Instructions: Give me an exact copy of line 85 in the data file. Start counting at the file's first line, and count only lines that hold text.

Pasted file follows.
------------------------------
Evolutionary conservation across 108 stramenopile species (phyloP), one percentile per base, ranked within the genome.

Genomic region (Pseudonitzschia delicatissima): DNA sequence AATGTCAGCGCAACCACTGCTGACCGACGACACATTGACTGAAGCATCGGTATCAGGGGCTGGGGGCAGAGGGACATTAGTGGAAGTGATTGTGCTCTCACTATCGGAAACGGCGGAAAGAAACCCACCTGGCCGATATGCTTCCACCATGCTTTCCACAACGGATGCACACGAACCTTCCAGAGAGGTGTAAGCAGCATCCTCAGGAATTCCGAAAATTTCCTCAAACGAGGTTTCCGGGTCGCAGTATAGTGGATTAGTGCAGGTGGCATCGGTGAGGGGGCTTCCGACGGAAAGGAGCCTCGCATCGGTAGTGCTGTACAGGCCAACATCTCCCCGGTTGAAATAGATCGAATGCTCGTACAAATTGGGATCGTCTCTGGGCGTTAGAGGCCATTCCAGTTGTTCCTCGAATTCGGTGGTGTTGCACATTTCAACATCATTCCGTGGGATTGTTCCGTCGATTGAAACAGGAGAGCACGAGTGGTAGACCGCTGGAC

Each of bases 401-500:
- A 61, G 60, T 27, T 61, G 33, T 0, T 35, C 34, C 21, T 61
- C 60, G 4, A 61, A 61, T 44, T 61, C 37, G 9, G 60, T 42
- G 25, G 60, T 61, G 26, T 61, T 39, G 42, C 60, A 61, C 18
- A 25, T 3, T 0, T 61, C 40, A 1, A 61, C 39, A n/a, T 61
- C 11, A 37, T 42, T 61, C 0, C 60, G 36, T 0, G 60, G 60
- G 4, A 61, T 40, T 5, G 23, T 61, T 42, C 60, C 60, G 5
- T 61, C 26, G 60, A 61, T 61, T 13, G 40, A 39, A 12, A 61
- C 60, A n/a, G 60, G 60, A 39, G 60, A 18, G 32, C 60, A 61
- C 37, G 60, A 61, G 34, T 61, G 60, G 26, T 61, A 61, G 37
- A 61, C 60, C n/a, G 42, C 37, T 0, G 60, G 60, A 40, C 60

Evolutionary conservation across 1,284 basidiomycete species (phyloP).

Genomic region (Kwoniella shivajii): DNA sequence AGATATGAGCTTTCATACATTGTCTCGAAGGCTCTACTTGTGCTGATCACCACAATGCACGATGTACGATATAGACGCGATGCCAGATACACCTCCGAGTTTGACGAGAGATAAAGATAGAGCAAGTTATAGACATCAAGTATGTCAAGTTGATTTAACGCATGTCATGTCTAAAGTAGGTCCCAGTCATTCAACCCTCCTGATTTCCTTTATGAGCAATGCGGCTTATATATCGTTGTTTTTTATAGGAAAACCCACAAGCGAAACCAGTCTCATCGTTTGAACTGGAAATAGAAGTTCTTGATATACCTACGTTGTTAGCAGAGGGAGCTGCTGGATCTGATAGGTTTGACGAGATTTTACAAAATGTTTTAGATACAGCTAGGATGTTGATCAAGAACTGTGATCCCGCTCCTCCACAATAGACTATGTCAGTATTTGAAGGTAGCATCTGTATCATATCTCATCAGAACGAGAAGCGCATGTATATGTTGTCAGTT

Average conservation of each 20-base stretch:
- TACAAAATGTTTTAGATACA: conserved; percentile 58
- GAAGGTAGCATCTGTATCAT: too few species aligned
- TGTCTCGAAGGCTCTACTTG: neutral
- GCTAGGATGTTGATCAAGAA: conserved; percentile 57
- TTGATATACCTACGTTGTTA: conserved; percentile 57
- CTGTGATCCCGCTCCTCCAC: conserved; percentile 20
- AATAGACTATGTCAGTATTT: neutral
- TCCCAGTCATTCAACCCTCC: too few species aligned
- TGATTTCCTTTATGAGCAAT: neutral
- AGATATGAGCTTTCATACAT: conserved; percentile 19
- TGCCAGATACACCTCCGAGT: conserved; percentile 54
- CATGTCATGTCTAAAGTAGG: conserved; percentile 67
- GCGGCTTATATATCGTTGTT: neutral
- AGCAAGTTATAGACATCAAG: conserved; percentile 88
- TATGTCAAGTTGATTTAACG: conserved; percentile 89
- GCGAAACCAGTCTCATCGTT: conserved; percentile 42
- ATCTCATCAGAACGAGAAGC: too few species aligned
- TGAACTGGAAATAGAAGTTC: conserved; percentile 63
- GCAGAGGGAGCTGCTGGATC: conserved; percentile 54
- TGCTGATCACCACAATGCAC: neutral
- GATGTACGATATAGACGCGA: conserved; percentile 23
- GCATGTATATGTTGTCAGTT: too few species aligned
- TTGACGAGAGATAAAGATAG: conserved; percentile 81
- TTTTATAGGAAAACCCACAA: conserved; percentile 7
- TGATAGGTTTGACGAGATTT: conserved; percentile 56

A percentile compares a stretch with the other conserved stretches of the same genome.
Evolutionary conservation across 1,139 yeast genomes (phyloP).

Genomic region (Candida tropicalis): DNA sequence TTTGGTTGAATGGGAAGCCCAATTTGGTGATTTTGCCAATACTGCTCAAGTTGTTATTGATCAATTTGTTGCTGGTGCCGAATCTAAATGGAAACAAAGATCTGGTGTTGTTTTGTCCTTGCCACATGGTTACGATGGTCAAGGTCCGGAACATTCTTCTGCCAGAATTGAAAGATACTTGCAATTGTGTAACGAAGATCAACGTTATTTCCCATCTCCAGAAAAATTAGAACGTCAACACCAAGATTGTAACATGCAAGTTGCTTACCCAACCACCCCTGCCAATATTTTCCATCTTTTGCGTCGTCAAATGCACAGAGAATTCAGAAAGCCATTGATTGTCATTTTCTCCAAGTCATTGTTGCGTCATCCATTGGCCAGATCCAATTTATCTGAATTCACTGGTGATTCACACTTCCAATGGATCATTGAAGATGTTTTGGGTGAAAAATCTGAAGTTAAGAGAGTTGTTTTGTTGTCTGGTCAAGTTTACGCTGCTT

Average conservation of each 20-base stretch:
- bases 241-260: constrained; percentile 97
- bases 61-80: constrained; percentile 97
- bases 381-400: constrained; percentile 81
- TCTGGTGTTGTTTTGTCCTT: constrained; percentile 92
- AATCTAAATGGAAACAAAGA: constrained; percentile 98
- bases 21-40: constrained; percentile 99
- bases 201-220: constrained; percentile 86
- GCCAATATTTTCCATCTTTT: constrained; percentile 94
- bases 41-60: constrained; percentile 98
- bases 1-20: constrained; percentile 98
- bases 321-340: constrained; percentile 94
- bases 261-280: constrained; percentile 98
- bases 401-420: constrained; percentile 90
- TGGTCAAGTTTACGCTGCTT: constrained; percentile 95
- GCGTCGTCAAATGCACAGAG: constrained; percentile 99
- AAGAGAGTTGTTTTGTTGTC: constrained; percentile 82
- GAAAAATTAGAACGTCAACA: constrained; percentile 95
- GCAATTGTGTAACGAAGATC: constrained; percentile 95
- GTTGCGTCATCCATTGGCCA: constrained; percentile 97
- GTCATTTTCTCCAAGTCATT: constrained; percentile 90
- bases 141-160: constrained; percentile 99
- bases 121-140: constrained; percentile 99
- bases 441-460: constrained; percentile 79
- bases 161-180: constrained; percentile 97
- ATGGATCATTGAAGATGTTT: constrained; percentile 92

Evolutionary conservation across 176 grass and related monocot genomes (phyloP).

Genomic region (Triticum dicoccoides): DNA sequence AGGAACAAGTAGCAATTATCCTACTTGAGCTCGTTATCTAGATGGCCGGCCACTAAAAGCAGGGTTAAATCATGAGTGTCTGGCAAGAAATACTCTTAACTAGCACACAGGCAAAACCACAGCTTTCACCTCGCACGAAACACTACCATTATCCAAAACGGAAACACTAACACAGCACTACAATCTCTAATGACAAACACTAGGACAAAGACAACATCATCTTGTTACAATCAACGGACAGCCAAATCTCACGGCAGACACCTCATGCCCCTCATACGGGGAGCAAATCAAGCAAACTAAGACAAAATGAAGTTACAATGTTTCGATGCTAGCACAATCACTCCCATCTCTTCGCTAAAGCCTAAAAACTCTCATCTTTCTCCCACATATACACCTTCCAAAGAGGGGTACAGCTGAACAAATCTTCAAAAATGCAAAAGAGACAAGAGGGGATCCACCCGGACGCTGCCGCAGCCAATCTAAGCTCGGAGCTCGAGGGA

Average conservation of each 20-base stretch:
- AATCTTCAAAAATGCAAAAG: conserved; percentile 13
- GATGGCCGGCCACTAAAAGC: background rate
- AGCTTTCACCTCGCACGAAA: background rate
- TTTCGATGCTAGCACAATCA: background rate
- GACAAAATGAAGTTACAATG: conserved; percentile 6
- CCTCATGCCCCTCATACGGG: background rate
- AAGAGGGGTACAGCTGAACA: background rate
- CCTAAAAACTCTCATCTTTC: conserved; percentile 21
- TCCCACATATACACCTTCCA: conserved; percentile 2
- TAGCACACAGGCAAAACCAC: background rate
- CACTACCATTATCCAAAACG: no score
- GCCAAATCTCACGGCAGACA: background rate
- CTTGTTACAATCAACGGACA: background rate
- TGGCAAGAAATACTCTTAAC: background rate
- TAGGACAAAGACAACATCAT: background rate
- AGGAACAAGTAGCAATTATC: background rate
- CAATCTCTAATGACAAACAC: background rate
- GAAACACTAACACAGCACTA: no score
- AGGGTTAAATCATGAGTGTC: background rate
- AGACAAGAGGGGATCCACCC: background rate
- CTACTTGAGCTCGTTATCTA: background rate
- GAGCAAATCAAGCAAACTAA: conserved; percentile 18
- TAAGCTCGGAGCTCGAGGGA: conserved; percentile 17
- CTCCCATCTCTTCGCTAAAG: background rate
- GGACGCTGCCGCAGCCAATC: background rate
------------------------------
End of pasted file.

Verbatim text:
- GCCAAATCTCACGGCAGACA: background rate